Soulfly – Enslaved Review

Soulfly - Enslaved

Soulfly - Enslaved

Fronted as always by Max Cavelera, Soulfly have lived through enough line-up changes in the past to carry on strong no matter who joins or leaves their fold and deliver more of the same Thrash, Groove and World Music inspired Metal that the band have been creating since their inception a decade and a half ago.

Enslaved is the band’s eighth studio album. It was released in 2012 and finds the band recording with a new rhythm section as bassist Bobby Burns (who had been in the band since 2003) and drummer Joe Nunez (who was in the band since 2000, except for one album) get replaced by Tony Campos of Static-X and David Kinkade of Borknagar.

Lead guitarist Marc Rizzo is now the band’s second longest lasting member behind Max himself, and has become more and more integral to the band’s sound and direction since joining in 2003 (in addition to appearing in alongside Max in his other band Cavelera Conspiracy.)

Where Enslaved fits in with the rest of the band’s catalogue is definitely closer in style to the sound found on the faster and darker albums like Dark Ages than the fun and bouncy tribal sing along albums like Primitive. It is probably the most straight forward, serious and un-experimental sounding album the band have ever done, which counter-intuitively lends the record a really interesting an vital sound.

The style at this stage is completely absent of any Nu Metal influence, with the drumming and guitar generally a lot more clinical and thrash influenced than ever before, however the manage to do so in a manner that feels entirely modern and nothing like homage to the 1980s. The main riff of ‘Treachery’ for example feels almost like it could have been written by Chimaira’s Rob Arnold, and the huge string bends at the beginning of ‘Chains’ sound a little like recent Cannibal Corpse tracks in a subtle sort of a way.

Enslaved also carves its own position in the Soulfly catalogue by having removed all traces of the World Music interludes, intros and outros that had peppered all of the band’s previous work to at least some extent. Furthermore, the band even went as far as not including a Self-Titled instrumental track in the main album like they had always done on previous records (although one does crop up on the special edition. )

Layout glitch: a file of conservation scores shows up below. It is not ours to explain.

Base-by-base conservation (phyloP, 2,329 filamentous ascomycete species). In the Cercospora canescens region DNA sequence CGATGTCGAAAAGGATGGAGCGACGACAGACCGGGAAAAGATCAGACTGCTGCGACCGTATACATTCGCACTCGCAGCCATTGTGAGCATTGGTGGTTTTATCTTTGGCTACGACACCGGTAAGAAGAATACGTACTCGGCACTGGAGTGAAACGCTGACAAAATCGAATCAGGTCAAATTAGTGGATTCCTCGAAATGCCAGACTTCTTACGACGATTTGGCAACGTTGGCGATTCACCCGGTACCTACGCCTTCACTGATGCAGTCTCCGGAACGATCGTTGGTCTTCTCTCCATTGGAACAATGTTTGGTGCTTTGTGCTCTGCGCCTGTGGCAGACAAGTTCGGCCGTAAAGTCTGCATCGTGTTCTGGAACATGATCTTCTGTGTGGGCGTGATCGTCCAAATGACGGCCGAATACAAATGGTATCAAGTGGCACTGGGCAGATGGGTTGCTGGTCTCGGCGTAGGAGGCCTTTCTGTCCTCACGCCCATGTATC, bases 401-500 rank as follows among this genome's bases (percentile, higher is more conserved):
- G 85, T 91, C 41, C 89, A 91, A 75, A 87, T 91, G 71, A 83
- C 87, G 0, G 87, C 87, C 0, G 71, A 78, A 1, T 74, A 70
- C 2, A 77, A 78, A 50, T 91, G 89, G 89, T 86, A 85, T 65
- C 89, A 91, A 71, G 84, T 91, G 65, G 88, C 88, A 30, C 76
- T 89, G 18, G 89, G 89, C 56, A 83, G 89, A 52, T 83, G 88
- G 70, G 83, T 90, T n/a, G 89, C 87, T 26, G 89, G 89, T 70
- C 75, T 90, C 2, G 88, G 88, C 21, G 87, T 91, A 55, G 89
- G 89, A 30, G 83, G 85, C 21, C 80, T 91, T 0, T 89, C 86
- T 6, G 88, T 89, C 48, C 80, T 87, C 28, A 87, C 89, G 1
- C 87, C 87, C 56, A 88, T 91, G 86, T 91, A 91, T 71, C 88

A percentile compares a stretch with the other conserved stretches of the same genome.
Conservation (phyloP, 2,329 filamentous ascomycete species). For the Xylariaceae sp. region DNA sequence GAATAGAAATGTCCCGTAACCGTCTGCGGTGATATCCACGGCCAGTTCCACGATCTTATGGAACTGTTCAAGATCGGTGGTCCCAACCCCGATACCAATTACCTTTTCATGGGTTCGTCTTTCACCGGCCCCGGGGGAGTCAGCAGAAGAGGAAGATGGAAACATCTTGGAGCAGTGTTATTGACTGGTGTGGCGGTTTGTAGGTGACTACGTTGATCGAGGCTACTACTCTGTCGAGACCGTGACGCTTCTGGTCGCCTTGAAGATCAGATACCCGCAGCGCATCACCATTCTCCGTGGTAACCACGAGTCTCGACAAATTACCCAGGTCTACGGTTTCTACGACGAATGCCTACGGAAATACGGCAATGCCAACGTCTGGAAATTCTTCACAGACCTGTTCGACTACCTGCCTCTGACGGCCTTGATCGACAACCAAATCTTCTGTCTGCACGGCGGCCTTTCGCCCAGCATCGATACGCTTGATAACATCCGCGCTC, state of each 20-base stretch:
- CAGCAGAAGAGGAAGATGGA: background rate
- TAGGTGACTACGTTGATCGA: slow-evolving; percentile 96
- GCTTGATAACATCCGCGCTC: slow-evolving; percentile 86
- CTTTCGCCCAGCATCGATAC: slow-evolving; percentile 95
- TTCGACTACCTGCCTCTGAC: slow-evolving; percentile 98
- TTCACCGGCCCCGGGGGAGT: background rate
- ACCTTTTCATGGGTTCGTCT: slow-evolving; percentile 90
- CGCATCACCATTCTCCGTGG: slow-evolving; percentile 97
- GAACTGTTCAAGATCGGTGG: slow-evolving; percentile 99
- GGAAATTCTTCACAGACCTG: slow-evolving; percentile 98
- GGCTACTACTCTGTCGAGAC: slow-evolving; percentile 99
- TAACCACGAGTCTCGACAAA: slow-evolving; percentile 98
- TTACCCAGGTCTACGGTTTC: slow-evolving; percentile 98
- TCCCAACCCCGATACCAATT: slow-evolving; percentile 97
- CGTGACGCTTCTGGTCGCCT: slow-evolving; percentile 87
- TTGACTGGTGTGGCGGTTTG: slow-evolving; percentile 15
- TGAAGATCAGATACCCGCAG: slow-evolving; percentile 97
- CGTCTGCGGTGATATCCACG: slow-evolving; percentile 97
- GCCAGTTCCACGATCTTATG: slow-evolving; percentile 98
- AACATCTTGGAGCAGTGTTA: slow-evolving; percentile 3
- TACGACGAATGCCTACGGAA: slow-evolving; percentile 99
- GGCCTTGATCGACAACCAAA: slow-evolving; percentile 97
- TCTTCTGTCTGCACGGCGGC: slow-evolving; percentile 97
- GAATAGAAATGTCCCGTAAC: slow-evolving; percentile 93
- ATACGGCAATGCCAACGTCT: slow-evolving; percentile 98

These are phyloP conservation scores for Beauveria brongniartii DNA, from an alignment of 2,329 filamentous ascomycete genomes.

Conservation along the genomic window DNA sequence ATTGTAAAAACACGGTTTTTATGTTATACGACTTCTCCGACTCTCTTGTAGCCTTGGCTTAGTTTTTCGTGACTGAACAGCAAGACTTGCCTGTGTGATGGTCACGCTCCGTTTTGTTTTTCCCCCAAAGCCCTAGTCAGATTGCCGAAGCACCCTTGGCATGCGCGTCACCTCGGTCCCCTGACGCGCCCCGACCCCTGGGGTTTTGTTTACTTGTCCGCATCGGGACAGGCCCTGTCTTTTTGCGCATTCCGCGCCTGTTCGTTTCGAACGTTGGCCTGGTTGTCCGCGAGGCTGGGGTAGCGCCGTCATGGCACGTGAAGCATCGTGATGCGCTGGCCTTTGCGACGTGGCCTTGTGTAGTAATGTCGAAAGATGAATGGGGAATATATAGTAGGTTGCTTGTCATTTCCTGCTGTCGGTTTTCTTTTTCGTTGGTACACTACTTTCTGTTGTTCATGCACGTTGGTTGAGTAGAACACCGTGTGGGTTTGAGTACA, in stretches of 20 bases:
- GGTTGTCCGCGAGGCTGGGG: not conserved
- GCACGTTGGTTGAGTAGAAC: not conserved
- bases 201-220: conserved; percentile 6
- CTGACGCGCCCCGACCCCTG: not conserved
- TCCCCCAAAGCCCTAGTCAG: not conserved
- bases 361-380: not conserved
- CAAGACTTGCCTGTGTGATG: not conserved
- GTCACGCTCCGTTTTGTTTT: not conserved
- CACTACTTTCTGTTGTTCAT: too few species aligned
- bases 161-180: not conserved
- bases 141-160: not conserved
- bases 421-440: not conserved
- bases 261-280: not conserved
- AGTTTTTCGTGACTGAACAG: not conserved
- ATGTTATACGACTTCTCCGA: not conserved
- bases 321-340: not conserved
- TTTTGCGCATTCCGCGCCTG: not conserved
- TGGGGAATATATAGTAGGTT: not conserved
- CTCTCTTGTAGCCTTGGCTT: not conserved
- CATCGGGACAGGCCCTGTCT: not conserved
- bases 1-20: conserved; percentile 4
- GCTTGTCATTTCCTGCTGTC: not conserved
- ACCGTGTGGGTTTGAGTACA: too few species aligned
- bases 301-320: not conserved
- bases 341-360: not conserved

One thing that Soulfly have never been able to stop themselves doing however is include guest appearances by other famous musicians, and on Enslaved this once again proves to be the case as Dez Fafara of Devildriver sings on the track “Redemption Of Man By God,” while Travis Ryan of Cattle Decapitation appears on the surprisingly Death Metal influenced lead single ‘World Scum.’

Overall, Enslaved is a strong, well written and immaculately produced album by a confident and mature band. The direction is dark, precise and heavy modern metal music with a lot of shredding, a lot of speed and no messing around. If your favourite Soulfly albums were the first two and you don’t usually enjoy any Thrash or Extreme Metal then it might not be what you wanted, but if you have enjoyed the direction that the band have been heading in for the last three or four albums then you will be happy to find them charging further down that path and sounding good doing it.

Leave a Reply

Fill in your details below or click an icon to log in: Logo

You are commenting using your account. Log Out /  Change )

Google photo

You are commenting using your Google account. Log Out /  Change )

Twitter picture

You are commenting using your Twitter account. Log Out /  Change )

Facebook photo

You are commenting using your Facebook account. Log Out /  Change )

Connecting to %s